Sitting in a crowded bar with my former boss in Springfield, Massachusetts in the winter of 2006, I turned my head to see what the commotion was all about.
The patrons at this particular establishment — many of which were boosters and fans of the recently-crowned National Champion Winona State University men’s basketball team — were cheering loudly as WSU’s head coach, Mike Leaf, walked through the door.
Stopping for hugs, handshakes and a quick conversation with just about every person in the building, Leaf sifted his way through the crowd and eventually made his way to the seat directly to my left. At the time I was just a 22-year-old college senior lucky enough to be asked to help chronicle the Warriors’ incredible postseason journey. It was my first major assignment as a sports reporter and here I was, 1,211 miles from home shooting the breeze with a man who had just captured the ultimate prize in his profession a mere four hours before.
I learned that Leaf was also a Saint Mary’s University alum and we talked about how the campus had evolved in the two decades since his graduation in 1983. We talked about how he recruited “Division I basketball players that wanted to play Division II” and how much he learned in the three months prior during what was a magical 2006 campaign.
That night left a huge impression on me for a long, long time. As Leaf’s prominence blossomed over the next three years — a span that included a national-record 57-game winning streak, two national title game appearances and one more D-II championship — I often found myself reminiscing about that night in Springfield.
On Monday, I found myself thinking about Mike Leaf again, only this time it was with profound sadness. At the age of just 58, he died of liver failure in Winona.
Leaf’s passing comes with a mixture of sentiments and reactions from the regional and national landscape. He was a complicated person with an even more complicated legacy.
No one can argue his coaching acumen and ability to lead a relatively high-profile program to national prominence. In 16 years at the helm, he guided the Warriors to an incredible .726 winning-percentage. According to the school’s official athletics web site: “During Leaf’s tenure at Winona State, three Warriors have been named the NCAA Division II Player of the Year while 11 have been selected as All-Americans. On five different occasions a Warrior has been named the NSIC’s Player of the Year while the league’s Defensive Player of the Year has been from Winona State seven times. Winona State has also been a postseason constant, advancing to the NCAA Tournament 10 times. Four times the Warriors have reached the NCAA Central Region championship game, each time emerging victorious. WSU has advanced to the NCAA Division II Elite Eight in 2006, 2007, 2008 and 2013.”
So, yeah, he knew what he was doing when it came to recruiting and assembling talent. In fact, a great deal of his front-line players either transferred from Division I programs or were heavily recruited to play at college’s highest level.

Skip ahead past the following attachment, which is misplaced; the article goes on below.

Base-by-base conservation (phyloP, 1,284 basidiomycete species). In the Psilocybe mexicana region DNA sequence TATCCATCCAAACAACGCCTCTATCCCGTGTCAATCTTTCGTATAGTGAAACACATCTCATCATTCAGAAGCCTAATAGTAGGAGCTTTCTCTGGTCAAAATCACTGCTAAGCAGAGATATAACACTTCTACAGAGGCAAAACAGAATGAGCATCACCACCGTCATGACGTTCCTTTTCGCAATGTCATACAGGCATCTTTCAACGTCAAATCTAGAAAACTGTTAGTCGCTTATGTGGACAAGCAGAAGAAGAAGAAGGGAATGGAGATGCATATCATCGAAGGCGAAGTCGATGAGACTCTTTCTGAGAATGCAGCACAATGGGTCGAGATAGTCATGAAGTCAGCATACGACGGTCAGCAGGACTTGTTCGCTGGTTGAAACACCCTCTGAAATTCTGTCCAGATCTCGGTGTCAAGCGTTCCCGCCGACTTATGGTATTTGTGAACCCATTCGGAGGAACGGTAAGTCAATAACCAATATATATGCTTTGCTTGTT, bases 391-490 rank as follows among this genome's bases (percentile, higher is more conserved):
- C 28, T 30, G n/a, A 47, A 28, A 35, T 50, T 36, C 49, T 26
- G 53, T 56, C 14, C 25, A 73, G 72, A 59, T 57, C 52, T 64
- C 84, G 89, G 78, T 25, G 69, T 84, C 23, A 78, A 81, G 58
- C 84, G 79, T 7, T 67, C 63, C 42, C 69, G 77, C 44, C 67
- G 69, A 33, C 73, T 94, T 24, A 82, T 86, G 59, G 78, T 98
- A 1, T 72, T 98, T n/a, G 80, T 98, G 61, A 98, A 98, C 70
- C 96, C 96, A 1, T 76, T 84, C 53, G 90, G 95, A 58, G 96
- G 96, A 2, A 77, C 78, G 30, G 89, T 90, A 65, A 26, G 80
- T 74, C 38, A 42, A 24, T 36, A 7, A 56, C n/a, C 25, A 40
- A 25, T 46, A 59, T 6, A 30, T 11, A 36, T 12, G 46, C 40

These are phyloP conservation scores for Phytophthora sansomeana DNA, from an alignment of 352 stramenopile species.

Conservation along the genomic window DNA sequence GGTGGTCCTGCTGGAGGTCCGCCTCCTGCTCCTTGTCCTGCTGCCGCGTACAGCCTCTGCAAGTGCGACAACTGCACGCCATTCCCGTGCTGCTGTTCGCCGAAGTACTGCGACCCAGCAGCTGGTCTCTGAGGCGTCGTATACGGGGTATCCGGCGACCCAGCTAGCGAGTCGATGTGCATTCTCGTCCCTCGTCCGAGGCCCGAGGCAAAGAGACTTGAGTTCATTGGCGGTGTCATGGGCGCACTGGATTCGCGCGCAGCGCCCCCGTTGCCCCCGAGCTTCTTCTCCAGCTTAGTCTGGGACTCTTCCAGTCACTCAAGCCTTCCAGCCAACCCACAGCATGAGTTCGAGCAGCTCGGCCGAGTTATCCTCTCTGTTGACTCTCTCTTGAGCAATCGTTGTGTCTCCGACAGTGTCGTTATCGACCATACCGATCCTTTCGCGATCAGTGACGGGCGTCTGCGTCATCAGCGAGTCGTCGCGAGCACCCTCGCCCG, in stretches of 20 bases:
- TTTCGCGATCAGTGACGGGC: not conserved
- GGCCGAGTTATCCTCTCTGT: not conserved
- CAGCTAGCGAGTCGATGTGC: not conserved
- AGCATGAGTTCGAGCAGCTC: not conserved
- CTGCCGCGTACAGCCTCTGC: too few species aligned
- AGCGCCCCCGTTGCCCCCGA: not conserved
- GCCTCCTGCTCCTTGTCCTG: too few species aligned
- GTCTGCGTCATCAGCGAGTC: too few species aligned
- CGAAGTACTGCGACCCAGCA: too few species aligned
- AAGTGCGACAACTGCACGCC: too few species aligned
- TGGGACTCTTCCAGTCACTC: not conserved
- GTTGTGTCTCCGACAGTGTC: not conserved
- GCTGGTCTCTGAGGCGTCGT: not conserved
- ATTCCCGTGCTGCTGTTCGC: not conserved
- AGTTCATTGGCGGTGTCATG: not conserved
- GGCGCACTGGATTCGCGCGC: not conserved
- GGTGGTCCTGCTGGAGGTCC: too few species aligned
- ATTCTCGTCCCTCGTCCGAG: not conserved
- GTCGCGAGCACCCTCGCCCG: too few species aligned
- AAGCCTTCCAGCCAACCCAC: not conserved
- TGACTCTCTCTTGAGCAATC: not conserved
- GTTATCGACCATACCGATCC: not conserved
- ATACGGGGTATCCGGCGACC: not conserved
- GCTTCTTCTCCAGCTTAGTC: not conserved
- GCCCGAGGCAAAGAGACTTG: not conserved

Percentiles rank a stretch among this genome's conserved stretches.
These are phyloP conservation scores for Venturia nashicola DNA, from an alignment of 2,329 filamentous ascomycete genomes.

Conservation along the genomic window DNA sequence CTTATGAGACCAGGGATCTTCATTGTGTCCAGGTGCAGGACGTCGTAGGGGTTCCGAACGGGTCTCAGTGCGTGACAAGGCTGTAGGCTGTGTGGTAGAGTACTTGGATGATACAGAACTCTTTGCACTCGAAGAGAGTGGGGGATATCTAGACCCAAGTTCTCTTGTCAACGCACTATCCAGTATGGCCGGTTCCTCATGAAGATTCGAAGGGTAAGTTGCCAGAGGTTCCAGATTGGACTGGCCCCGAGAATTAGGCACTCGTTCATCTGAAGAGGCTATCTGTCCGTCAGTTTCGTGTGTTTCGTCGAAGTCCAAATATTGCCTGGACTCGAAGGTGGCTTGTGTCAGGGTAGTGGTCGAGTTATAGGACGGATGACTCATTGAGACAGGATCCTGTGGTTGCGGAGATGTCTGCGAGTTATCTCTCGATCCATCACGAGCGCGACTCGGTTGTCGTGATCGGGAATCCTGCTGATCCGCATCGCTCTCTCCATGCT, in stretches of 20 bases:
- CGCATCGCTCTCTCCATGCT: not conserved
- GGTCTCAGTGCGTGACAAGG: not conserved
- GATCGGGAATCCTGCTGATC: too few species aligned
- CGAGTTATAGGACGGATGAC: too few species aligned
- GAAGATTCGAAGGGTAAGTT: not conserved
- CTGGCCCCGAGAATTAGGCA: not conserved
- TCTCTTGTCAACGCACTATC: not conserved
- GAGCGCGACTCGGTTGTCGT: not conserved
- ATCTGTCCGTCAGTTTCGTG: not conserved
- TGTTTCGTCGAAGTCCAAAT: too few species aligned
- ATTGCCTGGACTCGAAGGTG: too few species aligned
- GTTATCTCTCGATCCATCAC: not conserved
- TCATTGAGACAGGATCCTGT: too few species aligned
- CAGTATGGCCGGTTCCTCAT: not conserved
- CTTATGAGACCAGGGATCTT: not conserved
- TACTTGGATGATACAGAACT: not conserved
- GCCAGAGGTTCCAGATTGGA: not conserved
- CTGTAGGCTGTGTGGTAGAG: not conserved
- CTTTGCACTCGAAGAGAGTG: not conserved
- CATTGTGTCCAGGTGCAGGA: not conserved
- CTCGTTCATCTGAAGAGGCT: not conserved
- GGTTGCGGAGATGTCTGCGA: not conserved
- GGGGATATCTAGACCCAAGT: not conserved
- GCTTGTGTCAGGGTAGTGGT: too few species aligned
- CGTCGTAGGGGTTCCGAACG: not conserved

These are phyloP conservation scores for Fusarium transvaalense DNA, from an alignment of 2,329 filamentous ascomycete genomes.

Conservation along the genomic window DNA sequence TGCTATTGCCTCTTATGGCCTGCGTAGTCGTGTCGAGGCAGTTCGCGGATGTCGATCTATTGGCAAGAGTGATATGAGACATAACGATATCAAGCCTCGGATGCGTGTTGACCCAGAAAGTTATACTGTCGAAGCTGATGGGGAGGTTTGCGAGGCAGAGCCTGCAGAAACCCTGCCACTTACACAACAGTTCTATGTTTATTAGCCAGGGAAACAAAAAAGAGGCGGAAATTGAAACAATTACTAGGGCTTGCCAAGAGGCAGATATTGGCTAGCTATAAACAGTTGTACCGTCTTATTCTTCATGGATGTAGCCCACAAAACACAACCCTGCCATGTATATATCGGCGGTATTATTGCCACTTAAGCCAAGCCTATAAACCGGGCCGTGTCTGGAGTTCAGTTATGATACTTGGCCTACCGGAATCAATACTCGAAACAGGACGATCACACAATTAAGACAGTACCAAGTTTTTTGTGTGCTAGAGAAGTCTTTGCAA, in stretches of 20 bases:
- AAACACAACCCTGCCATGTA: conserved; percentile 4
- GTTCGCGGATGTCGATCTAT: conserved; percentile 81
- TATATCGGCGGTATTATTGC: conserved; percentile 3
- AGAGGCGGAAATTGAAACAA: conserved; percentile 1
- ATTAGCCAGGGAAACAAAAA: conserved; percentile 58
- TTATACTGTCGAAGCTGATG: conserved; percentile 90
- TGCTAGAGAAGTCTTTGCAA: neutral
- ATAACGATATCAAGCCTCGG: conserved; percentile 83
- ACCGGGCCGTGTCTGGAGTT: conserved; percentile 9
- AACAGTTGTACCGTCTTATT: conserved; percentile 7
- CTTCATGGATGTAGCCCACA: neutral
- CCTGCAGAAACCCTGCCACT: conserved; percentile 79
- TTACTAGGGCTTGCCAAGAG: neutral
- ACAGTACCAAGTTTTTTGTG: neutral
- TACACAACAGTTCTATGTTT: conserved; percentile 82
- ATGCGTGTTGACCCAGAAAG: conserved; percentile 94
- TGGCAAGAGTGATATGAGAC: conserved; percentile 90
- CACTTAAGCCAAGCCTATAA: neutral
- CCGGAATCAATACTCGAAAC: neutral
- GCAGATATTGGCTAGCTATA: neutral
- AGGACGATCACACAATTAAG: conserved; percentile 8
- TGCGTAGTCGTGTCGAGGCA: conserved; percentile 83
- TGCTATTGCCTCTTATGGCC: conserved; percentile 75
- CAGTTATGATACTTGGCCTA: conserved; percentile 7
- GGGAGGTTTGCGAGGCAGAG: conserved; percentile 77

Unfortunately, the story of Mike Leaf cannot be told without mentioning some of his major internal struggles and a sad fall from grace.
After 26 total seasons with the program, Leaf abruptly retired in June of 2015 after it was reported that he made unwanted sexual advances toward one of his players. It was a shocking and bizarre final chapter to what had previously been a quintessential story of a hometown boy making it big.
According to the Winona Daily News, one of his players “spent an afternoon and evening with Leaf during which the former coach drank alcohol on several occasions, and served the player, who is older than 18, alcoholic drinks at Leaf’s house. Later in the evening he allowed the player to leave his house after trying to stop him, only to follow him to his apartment, lead him back to his house, and touch the player multiple times while the player was lying in Leaf’s bed, according to the player. All of the advances were unwanted, the player said.”
Almost immediately following his resignation, rumors swirled that Leaf not only pursued one of his players in a sexual manner, but would on occasion show up to shootarounds intoxicated and leaned heavily on his two full-time assistants to galvanize the team when he was nursing a hangover. These reports of drunken practice sessions were never officially confirmed to my knowledge, but once the rumors leaked into the consciousness of a town of roughly 27,000, Leaf was never the same. He had gone from a hero to a pariah almost overnight.
Liver failure is often associated with alcohol abuse, and there’s a good chance Leaf’s drinking increased after his retirement.
Partially due to the fact that I moved away from Winona, I never talked to Leaf outside of a professional setting after that night in Springfield, and I guess I’m glad I didn’t.
I’d rather remember the man that took the time to make a 22-year-old part-time sports reporter feel important, at least for a couple hours.